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Environmental Stewardship in the Judeo-Christian Tradition: Jewish, Catholic,
and Protestant Wisdom on the Environment
edited by Michael B. Barkey, foreword by Fr. Robert A. Sirico
Grand Rapids, Michigan: Acton Institute, 2000
(125 pages; $10.00, paper)
reviewed by John Oliver
When the devil laughs these days, assuming he has an experience resembling mirth, it may be because of the success of one of his primary strategies—the politicization of everything. Politics is the pragmatic art of the possible, and hardly the ideal foundation on which a healthy society is built. And he must feel especially gleeful when the Christians of the world abandon our Tradition—the ideal foundation on which a healthy society is built—and instead choose to orient our lives around the axis of politics. We do it too easily and too often: We exchange the truth of God for a lie. Especially damaging is when a secular principle is dressed in religious clothing and displayed as representative of true religious tradition. Such is the malady of Environmental Stewardship in the Judeo-Christian Tradition: Jewish, Catholic, and Protestant Wisdom on the Environment, published by the Acton Institute. It is economic determinism hiding behind the legitimacy of vestments.
It really is a question of tradition, isn’t it? That word is a double-edged sword and is often swung carelessly; as a result, people get hurt. So let’s define it and use it carefully. To do that, we’ll borrow from Touchstone’s masthead: Tradition can be defined as “the fundamental doctrines of the faith as revealed in Holy Scripture and summarized in the ancient creeds of the Church” (and, it may be added, “as articulated in the lives and writings of the saints”). One rhetorical device used to distinguish that Tradition from any number of non-Christian traditions, or sub-traditions within the Christian faith, is to use a capital T. We may debate the tradition of gnosticism, for example, without confusing it with the Tradition of Christianity. Or, we may discuss the tradition of red eggs within the greater Tradition of Pascha, or Easter. What we may not do, however, is say that Tradition proclaims true what, in fact, it has so clearly proclaimed a lie. Environmental Stewardship in the Judeo-Christian Tradition claims to represent “our common Judeo-Christian heritage” and “a two-thousand year history of reasoned reflection upon divine revelation,” when, in fact, the book preaches the very gospel that Judeo-Christian Tradition has declared a heresy—man is the measure of all things. While the Acton Institute writes here in the tradition of liberty, they take considerable liberty with the Tradition.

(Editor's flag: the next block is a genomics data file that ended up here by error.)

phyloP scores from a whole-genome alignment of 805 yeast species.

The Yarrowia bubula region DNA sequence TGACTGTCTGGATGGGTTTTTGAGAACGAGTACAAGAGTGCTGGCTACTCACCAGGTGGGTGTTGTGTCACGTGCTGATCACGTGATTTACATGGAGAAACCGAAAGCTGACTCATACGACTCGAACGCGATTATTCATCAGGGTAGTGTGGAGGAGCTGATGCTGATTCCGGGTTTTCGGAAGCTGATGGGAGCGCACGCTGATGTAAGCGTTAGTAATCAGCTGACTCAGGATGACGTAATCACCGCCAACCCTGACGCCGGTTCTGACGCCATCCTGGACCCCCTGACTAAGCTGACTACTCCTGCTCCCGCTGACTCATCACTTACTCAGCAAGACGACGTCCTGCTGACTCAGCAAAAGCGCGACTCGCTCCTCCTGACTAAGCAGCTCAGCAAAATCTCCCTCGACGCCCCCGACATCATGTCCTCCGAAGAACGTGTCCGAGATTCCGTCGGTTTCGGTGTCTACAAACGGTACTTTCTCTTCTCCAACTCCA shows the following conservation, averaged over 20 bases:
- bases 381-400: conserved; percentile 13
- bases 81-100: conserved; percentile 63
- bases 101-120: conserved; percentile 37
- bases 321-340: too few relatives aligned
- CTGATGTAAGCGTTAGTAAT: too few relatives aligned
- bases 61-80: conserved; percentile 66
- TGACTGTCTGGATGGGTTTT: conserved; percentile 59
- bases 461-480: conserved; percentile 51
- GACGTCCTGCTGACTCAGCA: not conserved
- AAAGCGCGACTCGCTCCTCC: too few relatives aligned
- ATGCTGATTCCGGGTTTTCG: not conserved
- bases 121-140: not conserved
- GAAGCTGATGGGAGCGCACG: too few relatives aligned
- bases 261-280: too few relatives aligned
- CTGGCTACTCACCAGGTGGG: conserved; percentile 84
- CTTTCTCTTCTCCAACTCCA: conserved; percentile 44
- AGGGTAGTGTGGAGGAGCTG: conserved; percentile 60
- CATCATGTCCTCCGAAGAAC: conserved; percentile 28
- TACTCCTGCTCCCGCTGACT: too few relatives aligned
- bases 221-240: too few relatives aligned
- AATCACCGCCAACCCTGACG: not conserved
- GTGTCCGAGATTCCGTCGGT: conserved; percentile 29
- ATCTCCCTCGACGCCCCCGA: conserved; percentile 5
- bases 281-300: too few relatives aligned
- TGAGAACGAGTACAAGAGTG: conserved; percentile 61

Trouble starts early. The first sentence of the first paragraph of the foreword sends a fiery red flag straight toward the Traditional mind. We are told that “the biblical starting point for any discussion of the nature of religious environmental stewardship must begin with the witness of the Book of Genesis: “So God created man in his own image, in the image of God he created him; male and female he created them. And God blessed them, and God said to them, ‘Be fruitful and multiply, and fill the earth and subdue it; and have dominion over the fish of the sea and over the birds of the air and over every living thing that moves upon the earth’ (1:27–28).” That’s half-right: the witness of Genesis must be our starting point. But we must not start with man-as-subduer, rather, we must start at the beginning: “In the beginning, God . . .” Then, Genesis takes us to the next step: “. . . God created . . .” Notice the difference? Our book under review would have us start with the role of man, while the Scriptures immediately begin with the rule of God.
When a discussion of environmental stewardship is inspired by the opening sentence of Holy Scripture, its orientation is toward the relationship of Creator and creation, not man and creation. Any effort to place God and man on one side of the firmament, and “creation” on the other, has drawn the line in the wrong place. Mankind, for all our divine image and likeness, is part of creation, too. The Scriptures distinguish us in the created order as “high priests,” as having “dominion,” but it is a position of humility and sustainable engagement of the natural cycles, not of unsustainable manipulation of those cycles for economic gain. Consider this sentence from Environmental Stewardship: “While forests and swamps are certainly recognized to be part of God’s creation, merely leaving them in their original and pristine condition is ignoring God’s directive to harness the forces of nature for the benefit of the human race.” The tragic implication here is that forests and swamps in their original condition are not a benefit to the human race. That’s not only bad theology, it’s bad science.